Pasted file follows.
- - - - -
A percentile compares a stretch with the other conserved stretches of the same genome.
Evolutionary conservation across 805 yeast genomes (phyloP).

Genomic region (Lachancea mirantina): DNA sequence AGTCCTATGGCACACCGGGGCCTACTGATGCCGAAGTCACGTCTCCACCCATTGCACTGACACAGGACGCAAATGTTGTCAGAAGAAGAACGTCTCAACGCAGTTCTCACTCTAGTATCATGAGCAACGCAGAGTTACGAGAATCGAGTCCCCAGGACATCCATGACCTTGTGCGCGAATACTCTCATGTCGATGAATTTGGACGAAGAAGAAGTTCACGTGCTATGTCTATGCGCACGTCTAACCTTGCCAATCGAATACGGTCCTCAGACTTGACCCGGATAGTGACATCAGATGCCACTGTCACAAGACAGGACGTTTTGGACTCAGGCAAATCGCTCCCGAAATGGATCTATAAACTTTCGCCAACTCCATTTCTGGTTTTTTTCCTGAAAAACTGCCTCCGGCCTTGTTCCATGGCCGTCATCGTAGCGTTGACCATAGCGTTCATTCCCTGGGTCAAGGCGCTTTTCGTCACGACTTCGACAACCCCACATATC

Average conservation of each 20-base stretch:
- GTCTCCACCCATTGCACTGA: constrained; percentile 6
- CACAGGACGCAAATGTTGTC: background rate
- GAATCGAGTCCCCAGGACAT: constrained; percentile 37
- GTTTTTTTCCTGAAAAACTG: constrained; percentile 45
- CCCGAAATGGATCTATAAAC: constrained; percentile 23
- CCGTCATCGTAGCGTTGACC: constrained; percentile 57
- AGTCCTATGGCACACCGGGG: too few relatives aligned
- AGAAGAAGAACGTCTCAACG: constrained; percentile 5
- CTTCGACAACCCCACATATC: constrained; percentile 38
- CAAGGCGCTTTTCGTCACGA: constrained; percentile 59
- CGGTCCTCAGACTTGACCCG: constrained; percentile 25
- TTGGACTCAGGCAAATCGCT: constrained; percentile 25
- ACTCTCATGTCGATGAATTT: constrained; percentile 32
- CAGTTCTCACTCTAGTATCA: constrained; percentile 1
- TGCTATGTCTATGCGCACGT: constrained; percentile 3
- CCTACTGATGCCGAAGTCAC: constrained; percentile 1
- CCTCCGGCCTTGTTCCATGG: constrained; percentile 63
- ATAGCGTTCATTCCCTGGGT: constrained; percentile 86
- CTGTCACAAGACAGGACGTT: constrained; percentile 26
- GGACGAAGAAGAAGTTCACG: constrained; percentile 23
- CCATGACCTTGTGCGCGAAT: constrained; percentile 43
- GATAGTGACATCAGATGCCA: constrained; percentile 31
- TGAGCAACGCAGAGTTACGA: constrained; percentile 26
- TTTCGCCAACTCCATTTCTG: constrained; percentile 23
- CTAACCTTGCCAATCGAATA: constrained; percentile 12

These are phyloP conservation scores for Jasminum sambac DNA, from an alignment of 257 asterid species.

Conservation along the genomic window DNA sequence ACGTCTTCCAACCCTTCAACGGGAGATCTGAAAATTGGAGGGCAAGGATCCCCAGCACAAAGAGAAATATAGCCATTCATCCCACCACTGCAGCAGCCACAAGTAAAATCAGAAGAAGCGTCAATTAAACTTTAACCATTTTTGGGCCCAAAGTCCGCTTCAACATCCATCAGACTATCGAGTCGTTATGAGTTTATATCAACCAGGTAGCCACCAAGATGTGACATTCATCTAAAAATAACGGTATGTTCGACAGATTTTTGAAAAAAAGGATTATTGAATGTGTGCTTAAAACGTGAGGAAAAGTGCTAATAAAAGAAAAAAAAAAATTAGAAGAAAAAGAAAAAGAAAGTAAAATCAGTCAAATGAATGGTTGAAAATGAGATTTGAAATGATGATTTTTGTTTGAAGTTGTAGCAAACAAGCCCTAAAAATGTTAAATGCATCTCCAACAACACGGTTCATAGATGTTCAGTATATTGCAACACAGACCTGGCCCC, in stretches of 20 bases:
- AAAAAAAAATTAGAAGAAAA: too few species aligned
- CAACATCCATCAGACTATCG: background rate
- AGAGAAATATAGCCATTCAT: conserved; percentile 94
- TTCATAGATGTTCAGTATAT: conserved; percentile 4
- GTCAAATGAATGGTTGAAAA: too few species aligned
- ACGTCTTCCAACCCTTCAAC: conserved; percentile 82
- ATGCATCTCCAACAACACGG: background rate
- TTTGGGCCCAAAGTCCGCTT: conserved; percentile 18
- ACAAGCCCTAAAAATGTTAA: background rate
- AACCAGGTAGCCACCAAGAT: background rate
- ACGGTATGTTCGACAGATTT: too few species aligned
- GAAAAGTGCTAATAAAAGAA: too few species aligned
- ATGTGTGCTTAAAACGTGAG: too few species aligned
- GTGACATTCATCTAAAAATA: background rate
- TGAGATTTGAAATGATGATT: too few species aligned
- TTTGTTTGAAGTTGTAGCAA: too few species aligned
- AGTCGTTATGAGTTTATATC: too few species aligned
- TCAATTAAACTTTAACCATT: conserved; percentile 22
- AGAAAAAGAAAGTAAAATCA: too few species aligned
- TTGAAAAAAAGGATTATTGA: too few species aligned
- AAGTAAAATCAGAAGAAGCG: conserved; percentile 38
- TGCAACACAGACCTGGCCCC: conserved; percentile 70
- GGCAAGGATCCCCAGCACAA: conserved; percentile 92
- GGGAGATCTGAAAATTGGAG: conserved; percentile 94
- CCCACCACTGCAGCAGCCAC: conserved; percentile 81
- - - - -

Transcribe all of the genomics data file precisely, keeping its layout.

A percentile compares a stretch with the other conserved stretches of the same genome.
Evolutionary conservation across 805 yeast genomes (phyloP).

Genomic region (Lachancea mirantina): DNA sequence AGTCCTATGGCACACCGGGGCCTACTGATGCCGAAGTCACGTCTCCACCCATTGCACTGACACAGGACGCAAATGTTGTCAGAAGAAGAACGTCTCAACGCAGTTCTCACTCTAGTATCATGAGCAACGCAGAGTTACGAGAATCGAGTCCCCAGGACATCCATGACCTTGTGCGCGAATACTCTCATGTCGATGAATTTGGACGAAGAAGAAGTTCACGTGCTATGTCTATGCGCACGTCTAACCTTGCCAATCGAATACGGTCCTCAGACTTGACCCGGATAGTGACATCAGATGCCACTGTCACAAGACAGGACGTTTTGGACTCAGGCAAATCGCTCCCGAAATGGATCTATAAACTTTCGCCAACTCCATTTCTGGTTTTTTTCCTGAAAAACTGCCTCCGGCCTTGTTCCATGGCCGTCATCGTAGCGTTGACCATAGCGTTCATTCCCTGGGTCAAGGCGCTTTTCGTCACGACTTCGACAACCCCACATATC

Average conservation of each 20-base stretch:
- GTCTCCACCCATTGCACTGA: constrained; percentile 6
- CACAGGACGCAAATGTTGTC: background rate
- GAATCGAGTCCCCAGGACAT: constrained; percentile 37
- GTTTTTTTCCTGAAAAACTG: constrained; percentile 45
- CCCGAAATGGATCTATAAAC: constrained; percentile 23
- CCGTCATCGTAGCGTTGACC: constrained; percentile 57
- AGTCCTATGGCACACCGGGG: too few relatives aligned
- AGAAGAAGAACGTCTCAACG: constrained; percentile 5
- CTTCGACAACCCCACATATC: constrained; percentile 38
- CAAGGCGCTTTTCGTCACGA: constrained; percentile 59
- CGGTCCTCAGACTTGACCCG: constrained; percentile 25
- TTGGACTCAGGCAAATCGCT: constrained; percentile 25
- ACTCTCATGTCGATGAATTT: constrained; percentile 32
- CAGTTCTCACTCTAGTATCA: constrained; percentile 1
- TGCTATGTCTATGCGCACGT: constrained; percentile 3
- CCTACTGATGCCGAAGTCAC: constrained; percentile 1
- CCTCCGGCCTTGTTCCATGG: constrained; percentile 63
- ATAGCGTTCATTCCCTGGGT: constrained; percentile 86
- CTGTCACAAGACAGGACGTT: constrained; percentile 26
- GGACGAAGAAGAAGTTCACG: constrained; percentile 23
- CCATGACCTTGTGCGCGAAT: constrained; percentile 43
- GATAGTGACATCAGATGCCA: constrained; percentile 31
- TGAGCAACGCAGAGTTACGA: constrained; percentile 26
- TTTCGCCAACTCCATTTCTG: constrained; percentile 23
- CTAACCTTGCCAATCGAATA: constrained; percentile 12

These are phyloP conservation scores for Jasminum sambac DNA, from an alignment of 257 asterid species.

Conservation along the genomic window DNA sequence ACGTCTTCCAACCCTTCAACGGGAGATCTGAAAATTGGAGGGCAAGGATCCCCAGCACAAAGAGAAATATAGCCATTCATCCCACCACTGCAGCAGCCACAAGTAAAATCAGAAGAAGCGTCAATTAAACTTTAACCATTTTTGGGCCCAAAGTCCGCTTCAACATCCATCAGACTATCGAGTCGTTATGAGTTTATATCAACCAGGTAGCCACCAAGATGTGACATTCATCTAAAAATAACGGTATGTTCGACAGATTTTTGAAAAAAAGGATTATTGAATGTGTGCTTAAAACGTGAGGAAAAGTGCTAATAAAAGAAAAAAAAAAATTAGAAGAAAAAGAAAAAGAAAGTAAAATCAGTCAAATGAATGGTTGAAAATGAGATTTGAAATGATGATTTTTGTTTGAAGTTGTAGCAAACAAGCCCTAAAAATGTTAAATGCATCTCCAACAACACGGTTCATAGATGTTCAGTATATTGCAACACAGACCTGGCCCC, in stretches of 20 bases:
- AAAAAAAAATTAGAAGAAAA: too few species aligned
- CAACATCCATCAGACTATCG: background rate
- AGAGAAATATAGCCATTCAT: conserved; percentile 94
- TTCATAGATGTTCAGTATAT: conserved; percentile 4
- GTCAAATGAATGGTTGAAAA: too few species aligned
- ACGTCTTCCAACCCTTCAAC: conserved; percentile 82
- ATGCATCTCCAACAACACGG: background rate
- TTTGGGCCCAAAGTCCGCTT: conserved; percentile 18
- ACAAGCCCTAAAAATGTTAA: background rate
- AACCAGGTAGCCACCAAGAT: background rate
- ACGGTATGTTCGACAGATTT: too few species aligned
- GAAAAGTGCTAATAAAAGAA: too few species aligned
- ATGTGTGCTTAAAACGTGAG: too few species aligned
- GTGACATTCATCTAAAAATA: background rate
- TGAGATTTGAAATGATGATT: too few species aligned
- TTTGTTTGAAGTTGTAGCAA: too few species aligned
- AGTCGTTATGAGTTTATATC: too few species aligned
- TCAATTAAACTTTAACCATT: conserved; percentile 22
- AGAAAAAGAAAGTAAAATCA: too few species aligned
- TTGAAAAAAAGGATTATTGA: too few species aligned
- AAGTAAAATCAGAAGAAGCG: conserved; percentile 38
- TGCAACACAGACCTGGCCCC: conserved; percentile 70
- GGCAAGGATCCCCAGCACAA: conserved; percentile 92
- GGGAGATCTGAAAATTGGAG: conserved; percentile 94
- CCCACCACTGCAGCAGCCAC: conserved; percentile 81